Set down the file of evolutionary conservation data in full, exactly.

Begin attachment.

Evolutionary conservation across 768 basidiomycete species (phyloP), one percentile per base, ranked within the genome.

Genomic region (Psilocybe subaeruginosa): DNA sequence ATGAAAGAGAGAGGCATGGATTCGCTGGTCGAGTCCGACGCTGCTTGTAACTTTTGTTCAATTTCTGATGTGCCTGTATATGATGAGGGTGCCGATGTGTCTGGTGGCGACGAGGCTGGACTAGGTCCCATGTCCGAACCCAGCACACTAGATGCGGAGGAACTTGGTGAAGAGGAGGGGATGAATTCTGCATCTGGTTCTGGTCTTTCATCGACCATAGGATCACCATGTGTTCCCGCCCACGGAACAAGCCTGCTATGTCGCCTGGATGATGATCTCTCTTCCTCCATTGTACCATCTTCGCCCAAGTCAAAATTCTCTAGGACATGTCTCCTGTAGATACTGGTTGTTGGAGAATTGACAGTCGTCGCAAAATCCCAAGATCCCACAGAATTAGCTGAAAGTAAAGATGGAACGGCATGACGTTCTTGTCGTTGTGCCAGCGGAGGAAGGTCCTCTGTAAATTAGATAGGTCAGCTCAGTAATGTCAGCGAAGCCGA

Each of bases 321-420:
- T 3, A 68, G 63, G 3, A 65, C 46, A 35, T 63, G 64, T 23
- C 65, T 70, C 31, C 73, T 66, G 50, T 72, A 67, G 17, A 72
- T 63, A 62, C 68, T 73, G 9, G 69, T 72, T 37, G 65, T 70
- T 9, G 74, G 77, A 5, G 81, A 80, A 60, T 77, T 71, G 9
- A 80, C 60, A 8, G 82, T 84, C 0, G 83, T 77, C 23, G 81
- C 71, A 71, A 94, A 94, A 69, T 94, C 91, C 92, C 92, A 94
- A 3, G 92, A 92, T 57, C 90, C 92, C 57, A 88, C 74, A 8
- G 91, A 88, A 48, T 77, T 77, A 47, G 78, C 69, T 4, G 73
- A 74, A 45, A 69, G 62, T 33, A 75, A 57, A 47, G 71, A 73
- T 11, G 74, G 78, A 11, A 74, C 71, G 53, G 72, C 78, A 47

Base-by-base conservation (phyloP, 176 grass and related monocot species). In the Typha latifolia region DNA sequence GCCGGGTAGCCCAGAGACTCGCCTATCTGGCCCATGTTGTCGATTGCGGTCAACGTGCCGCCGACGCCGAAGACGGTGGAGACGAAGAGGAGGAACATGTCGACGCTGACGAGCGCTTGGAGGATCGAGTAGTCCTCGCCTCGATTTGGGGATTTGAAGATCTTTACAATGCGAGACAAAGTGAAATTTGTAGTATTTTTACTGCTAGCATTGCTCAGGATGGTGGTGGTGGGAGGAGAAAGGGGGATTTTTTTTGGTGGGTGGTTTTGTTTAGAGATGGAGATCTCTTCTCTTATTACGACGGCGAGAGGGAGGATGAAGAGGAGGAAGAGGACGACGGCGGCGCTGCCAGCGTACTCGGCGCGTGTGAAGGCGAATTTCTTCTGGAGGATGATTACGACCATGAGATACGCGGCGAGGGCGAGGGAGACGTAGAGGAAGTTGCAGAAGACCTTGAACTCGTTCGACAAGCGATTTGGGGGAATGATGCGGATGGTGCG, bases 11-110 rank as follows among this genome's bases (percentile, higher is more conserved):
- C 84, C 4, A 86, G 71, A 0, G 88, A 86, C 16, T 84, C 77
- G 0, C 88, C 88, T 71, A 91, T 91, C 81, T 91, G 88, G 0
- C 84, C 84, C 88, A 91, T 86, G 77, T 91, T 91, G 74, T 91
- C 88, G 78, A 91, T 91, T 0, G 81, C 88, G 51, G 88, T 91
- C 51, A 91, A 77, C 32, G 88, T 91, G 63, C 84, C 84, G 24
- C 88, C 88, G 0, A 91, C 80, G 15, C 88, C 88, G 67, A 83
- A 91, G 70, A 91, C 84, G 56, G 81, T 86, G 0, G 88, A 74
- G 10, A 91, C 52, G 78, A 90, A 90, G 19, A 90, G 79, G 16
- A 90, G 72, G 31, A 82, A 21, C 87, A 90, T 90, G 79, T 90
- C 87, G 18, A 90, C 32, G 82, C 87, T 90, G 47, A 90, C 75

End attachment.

Evolutionary conservation across 768 basidiomycete species (phyloP), one percentile per base, ranked within the genome.

Genomic region (Psilocybe subaeruginosa): DNA sequence ATGAAAGAGAGAGGCATGGATTCGCTGGTCGAGTCCGACGCTGCTTGTAACTTTTGTTCAATTTCTGATGTGCCTGTATATGATGAGGGTGCCGATGTGTCTGGTGGCGACGAGGCTGGACTAGGTCCCATGTCCGAACCCAGCACACTAGATGCGGAGGAACTTGGTGAAGAGGAGGGGATGAATTCTGCATCTGGTTCTGGTCTTTCATCGACCATAGGATCACCATGTGTTCCCGCCCACGGAACAAGCCTGCTATGTCGCCTGGATGATGATCTCTCTTCCTCCATTGTACCATCTTCGCCCAAGTCAAAATTCTCTAGGACATGTCTCCTGTAGATACTGGTTGTTGGAGAATTGACAGTCGTCGCAAAATCCCAAGATCCCACAGAATTAGCTGAAAGTAAAGATGGAACGGCATGACGTTCTTGTCGTTGTGCCAGCGGAGGAAGGTCCTCTGTAAATTAGATAGGTCAGCTCAGTAATGTCAGCGAAGCCGA

Each of bases 321-420:
- T 3, A 68, G 63, G 3, A 65, C 46, A 35, T 63, G 64, T 23
- C 65, T 70, C 31, C 73, T 66, G 50, T 72, A 67, G 17, A 72
- T 63, A 62, C 68, T 73, G 9, G 69, T 72, T 37, G 65, T 70
- T 9, G 74, G 77, A 5, G 81, A 80, A 60, T 77, T 71, G 9
- A 80, C 60, A 8, G 82, T 84, C 0, G 83, T 77, C 23, G 81
- C 71, A 71, A 94, A 94, A 69, T 94, C 91, C 92, C 92, A 94
- A 3, G 92, A 92, T 57, C 90, C 92, C 57, A 88, C 74, A 8
- G 91, A 88, A 48, T 77, T 77, A 47, G 78, C 69, T 4, G 73
- A 74, A 45, A 69, G 62, T 33, A 75, A 57, A 47, G 71, A 73
- T 11, G 74, G 78, A 11, A 74, C 71, G 53, G 72, C 78, A 47

Base-by-base conservation (phyloP, 176 grass and related monocot species). In the Typha latifolia region DNA sequence GCCGGGTAGCCCAGAGACTCGCCTATCTGGCCCATGTTGTCGATTGCGGTCAACGTGCCGCCGACGCCGAAGACGGTGGAGACGAAGAGGAGGAACATGTCGACGCTGACGAGCGCTTGGAGGATCGAGTAGTCCTCGCCTCGATTTGGGGATTTGAAGATCTTTACAATGCGAGACAAAGTGAAATTTGTAGTATTTTTACTGCTAGCATTGCTCAGGATGGTGGTGGTGGGAGGAGAAAGGGGGATTTTTTTTGGTGGGTGGTTTTGTTTAGAGATGGAGATCTCTTCTCTTATTACGACGGCGAGAGGGAGGATGAAGAGGAGGAAGAGGACGACGGCGGCGCTGCCAGCGTACTCGGCGCGTGTGAAGGCGAATTTCTTCTGGAGGATGATTACGACCATGAGATACGCGGCGAGGGCGAGGGAGACGTAGAGGAAGTTGCAGAAGACCTTGAACTCGTTCGACAAGCGATTTGGGGGAATGATGCGGATGGTGCG, bases 11-110 rank as follows among this genome's bases (percentile, higher is more conserved):
- C 84, C 4, A 86, G 71, A 0, G 88, A 86, C 16, T 84, C 77
- G 0, C 88, C 88, T 71, A 91, T 91, C 81, T 91, G 88, G 0
- C 84, C 84, C 88, A 91, T 86, G 77, T 91, T 91, G 74, T 91
- C 88, G 78, A 91, T 91, T 0, G 81, C 88, G 51, G 88, T 91
- C 51, A 91, A 77, C 32, G 88, T 91, G 63, C 84, C 84, G 24
- C 88, C 88, G 0, A 91, C 80, G 15, C 88, C 88, G 67, A 83
- A 91, G 70, A 91, C 84, G 56, G 81, T 86, G 0, G 88, A 74
- G 10, A 91, C 52, G 78, A 90, A 90, G 19, A 90, G 79, G 16
- A 90, G 72, G 31, A 82, A 21, C 87, A 90, T 90, G 79, T 90
- C 87, G 18, A 90, C 32, G 82, C 87, T 90, G 47, A 90, C 75